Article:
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J Neurosci. 1986 Oct;6(10):3010-23.

Anatomical evidence for direct projections from the entorhinal area to the entire cortical mantle in the rat.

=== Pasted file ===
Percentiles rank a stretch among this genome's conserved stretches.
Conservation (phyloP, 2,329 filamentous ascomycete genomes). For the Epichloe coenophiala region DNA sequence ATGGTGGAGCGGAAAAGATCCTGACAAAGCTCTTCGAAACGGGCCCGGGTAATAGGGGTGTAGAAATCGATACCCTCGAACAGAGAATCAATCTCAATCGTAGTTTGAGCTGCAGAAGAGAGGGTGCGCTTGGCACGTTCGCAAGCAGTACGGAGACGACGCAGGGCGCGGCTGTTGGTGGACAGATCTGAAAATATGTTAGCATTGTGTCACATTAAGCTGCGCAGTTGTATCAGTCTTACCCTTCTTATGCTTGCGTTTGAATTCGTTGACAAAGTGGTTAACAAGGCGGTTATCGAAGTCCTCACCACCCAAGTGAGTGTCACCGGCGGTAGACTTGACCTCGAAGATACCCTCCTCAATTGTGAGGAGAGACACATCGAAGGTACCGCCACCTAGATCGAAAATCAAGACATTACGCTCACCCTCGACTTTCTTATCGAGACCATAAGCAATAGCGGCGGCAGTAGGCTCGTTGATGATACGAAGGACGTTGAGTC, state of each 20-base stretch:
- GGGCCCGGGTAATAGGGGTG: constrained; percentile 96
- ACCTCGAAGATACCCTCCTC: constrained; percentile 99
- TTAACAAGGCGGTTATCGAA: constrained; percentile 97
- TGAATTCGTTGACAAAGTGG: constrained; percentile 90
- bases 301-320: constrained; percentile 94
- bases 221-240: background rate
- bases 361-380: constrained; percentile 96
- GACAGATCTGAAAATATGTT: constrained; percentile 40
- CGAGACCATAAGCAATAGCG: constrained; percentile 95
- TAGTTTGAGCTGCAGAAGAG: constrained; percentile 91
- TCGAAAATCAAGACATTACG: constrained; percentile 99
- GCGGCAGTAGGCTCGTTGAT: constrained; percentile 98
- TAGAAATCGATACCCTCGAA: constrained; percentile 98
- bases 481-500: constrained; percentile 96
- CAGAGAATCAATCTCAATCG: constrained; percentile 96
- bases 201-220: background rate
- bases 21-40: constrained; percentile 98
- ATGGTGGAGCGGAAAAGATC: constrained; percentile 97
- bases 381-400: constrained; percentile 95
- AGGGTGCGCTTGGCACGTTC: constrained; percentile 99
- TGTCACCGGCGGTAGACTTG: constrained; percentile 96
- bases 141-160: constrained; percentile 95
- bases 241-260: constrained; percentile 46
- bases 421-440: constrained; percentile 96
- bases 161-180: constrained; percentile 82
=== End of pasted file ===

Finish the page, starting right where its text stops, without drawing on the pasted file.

The entorhinal area is the most highly differentiated cortical field of the hippocampal formation from an anatomical point of view, and is best known as the origin of the perforant pathway, a massive association projection to the molecular layer of the dentate gyrus and Ammon's horn. This pathway is important as the first link in the so-called "trisynaptic circuit," which is thought to form the basic unit of information processing in the hippocampal formation and has been implicated in the elaboration of short-term memory and the more permanent storage of selected events in other parts of the cortical mantle. We have reexamined the efferent projections of the lateral entorhinal area with a sensitive new method that utilizes the anterograde axonal transport of a lectin, Phaseolus vulgaris leukoagglutinin (PHA-L), that is not internalized by fibers of passage, and displays labeled axons with the clarity of Golgi impregnations. The results of 5 experiments with injections confined entirely to the lateral entorhinal area suggest that this area sends fibers to innervate the entire cortical mantle, as well as to a longitudinal zone extending the length of the striatum (nucleus accumbens and medial caudoputamen) and the basolateral complex of the amygdala. In an additional series of experiments, injections of the fluorescent retrograde tracer fast blue that were centered in medial prefrontal, somatosensory, auditory, and motor areas of the cortex invariably labeled many neurons in layer IV of the lateral entorhinal area, as well as in other layers, depending on the site of injection. Finally, the results of double retrograde tracer experiments indicated that the 2 densest projections from the lateral entorhinal area--to the medial prefrontal region and to the dentate gyrus and Ammon's horn--arise from essentially separate populations of neurons. These findings serve to clarify the neural mechanisms underlying the role of the hippocampal formation in learning and memory, as well as in locomotor activity associated with goal-oriented behavior.

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